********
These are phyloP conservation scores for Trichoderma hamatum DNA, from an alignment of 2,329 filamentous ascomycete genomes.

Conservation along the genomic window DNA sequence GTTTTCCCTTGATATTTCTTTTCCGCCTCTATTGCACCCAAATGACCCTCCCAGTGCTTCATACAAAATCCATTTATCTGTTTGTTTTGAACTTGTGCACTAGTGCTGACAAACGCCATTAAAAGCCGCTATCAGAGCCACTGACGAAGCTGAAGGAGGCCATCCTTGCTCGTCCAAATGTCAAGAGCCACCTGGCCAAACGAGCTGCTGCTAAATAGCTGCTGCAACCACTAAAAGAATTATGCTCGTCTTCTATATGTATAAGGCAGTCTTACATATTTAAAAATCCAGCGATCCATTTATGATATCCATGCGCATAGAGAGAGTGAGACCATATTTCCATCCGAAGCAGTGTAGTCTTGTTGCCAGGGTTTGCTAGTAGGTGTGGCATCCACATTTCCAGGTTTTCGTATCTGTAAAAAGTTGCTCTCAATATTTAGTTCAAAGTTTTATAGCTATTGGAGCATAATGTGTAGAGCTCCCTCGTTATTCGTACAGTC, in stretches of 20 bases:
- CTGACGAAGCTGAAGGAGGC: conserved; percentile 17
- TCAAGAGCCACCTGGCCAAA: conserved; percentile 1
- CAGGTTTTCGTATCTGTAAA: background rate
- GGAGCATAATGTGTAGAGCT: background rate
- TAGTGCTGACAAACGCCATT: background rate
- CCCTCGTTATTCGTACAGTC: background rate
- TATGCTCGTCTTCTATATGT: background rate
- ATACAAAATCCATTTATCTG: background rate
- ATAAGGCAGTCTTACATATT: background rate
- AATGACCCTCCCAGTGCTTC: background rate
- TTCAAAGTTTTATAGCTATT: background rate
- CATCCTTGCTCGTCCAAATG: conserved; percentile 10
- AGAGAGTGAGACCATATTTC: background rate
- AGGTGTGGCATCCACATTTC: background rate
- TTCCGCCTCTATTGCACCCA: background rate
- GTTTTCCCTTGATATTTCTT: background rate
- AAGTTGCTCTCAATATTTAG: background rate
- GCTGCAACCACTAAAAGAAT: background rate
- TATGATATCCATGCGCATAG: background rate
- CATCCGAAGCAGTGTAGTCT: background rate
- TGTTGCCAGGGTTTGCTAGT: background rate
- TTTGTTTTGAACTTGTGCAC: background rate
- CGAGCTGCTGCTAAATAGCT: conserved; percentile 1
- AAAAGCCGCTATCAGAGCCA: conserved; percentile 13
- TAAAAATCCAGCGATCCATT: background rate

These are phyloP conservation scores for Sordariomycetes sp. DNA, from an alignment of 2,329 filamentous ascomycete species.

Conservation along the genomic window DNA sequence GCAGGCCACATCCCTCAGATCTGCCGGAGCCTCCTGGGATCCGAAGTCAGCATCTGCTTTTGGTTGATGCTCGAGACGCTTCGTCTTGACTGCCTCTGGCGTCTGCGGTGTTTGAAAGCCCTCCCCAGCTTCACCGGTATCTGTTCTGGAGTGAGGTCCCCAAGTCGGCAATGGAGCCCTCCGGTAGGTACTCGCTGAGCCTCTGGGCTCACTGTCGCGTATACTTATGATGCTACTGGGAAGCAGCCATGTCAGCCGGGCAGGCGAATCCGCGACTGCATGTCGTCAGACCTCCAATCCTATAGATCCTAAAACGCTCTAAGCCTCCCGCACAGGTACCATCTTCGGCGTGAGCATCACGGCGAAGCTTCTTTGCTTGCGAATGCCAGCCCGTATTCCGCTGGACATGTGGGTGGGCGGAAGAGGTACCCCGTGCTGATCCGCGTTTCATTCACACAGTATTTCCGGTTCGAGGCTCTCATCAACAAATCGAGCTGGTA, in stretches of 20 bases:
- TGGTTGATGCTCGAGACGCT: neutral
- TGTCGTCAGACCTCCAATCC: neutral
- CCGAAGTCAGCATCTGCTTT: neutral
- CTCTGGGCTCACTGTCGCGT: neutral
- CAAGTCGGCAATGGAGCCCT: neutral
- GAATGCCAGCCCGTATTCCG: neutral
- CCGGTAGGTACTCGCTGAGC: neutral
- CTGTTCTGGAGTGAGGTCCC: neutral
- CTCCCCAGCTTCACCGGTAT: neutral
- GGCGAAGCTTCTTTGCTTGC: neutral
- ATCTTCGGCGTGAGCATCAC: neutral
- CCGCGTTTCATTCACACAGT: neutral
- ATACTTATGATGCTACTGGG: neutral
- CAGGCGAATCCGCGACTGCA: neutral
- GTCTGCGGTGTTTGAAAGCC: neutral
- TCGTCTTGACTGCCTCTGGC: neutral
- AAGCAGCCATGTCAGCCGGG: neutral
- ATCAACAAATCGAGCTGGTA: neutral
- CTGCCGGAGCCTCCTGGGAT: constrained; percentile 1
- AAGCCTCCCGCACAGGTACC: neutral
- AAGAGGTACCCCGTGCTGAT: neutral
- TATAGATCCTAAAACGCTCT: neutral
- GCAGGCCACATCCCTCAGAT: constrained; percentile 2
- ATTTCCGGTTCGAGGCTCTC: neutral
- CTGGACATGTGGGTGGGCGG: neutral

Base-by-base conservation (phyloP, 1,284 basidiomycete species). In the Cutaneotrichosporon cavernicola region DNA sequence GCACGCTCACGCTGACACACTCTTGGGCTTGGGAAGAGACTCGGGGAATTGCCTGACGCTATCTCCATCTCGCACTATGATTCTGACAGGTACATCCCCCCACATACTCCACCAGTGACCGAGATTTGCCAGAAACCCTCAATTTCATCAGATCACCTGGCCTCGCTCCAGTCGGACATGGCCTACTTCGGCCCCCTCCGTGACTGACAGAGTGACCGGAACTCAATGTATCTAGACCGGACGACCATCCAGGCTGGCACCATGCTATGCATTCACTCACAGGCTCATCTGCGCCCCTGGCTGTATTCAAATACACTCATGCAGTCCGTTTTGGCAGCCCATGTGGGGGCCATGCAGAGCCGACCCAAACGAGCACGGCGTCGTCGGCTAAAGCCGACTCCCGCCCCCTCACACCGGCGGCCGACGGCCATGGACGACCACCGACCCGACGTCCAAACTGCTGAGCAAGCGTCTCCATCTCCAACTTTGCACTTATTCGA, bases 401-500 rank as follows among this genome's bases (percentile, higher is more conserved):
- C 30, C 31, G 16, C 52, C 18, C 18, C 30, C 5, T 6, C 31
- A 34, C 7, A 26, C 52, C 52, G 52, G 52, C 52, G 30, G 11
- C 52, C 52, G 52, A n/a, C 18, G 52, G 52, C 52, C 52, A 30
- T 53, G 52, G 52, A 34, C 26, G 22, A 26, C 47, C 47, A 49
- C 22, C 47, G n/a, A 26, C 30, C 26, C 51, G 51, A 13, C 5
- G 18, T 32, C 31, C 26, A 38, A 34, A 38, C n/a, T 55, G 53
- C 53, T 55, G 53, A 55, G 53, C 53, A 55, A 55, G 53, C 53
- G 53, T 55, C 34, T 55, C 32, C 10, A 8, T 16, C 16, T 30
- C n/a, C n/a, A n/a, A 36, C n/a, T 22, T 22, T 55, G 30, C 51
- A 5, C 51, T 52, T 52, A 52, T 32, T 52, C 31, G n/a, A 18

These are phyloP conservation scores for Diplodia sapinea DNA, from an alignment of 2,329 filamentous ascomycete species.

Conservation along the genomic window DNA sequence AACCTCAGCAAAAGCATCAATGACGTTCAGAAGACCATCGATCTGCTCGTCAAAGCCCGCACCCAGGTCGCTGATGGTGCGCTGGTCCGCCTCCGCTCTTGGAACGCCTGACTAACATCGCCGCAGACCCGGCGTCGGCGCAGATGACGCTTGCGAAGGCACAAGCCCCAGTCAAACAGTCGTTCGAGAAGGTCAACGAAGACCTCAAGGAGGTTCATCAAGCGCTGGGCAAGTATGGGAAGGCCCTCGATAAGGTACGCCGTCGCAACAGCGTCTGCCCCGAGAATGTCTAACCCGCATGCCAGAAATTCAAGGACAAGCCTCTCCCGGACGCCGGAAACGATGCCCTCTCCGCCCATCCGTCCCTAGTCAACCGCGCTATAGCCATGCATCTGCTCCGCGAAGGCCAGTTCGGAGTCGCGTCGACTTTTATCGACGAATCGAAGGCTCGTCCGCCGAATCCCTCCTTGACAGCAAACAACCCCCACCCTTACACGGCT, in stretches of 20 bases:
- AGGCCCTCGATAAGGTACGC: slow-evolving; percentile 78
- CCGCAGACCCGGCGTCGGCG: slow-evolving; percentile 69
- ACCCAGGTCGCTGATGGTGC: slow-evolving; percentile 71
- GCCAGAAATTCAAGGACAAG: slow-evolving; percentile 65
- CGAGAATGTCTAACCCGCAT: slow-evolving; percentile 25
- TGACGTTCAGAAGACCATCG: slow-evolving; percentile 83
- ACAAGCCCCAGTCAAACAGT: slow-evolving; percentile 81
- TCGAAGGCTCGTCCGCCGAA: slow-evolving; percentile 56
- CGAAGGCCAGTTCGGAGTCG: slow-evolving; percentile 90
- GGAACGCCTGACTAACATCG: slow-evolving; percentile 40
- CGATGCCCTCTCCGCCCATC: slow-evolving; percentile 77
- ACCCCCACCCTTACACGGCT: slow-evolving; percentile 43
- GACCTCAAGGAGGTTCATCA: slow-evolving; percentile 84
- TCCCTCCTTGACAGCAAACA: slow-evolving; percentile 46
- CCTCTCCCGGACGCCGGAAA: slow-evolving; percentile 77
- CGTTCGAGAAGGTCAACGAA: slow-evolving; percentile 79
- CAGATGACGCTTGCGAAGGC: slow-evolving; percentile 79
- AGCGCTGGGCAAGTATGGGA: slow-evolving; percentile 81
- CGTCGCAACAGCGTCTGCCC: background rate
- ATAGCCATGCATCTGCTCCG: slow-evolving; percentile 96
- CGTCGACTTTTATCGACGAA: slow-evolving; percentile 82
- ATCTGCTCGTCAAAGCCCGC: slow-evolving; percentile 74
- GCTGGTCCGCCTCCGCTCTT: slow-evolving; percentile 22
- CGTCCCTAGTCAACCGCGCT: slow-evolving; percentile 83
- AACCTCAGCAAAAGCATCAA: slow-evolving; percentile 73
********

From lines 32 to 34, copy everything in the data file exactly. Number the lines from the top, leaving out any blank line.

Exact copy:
- CCGAAGTCAGCATCTGCTTT: neutral
- CTCTGGGCTCACTGTCGCGT: neutral
- CAAGTCGGCAATGGAGCCCT: neutral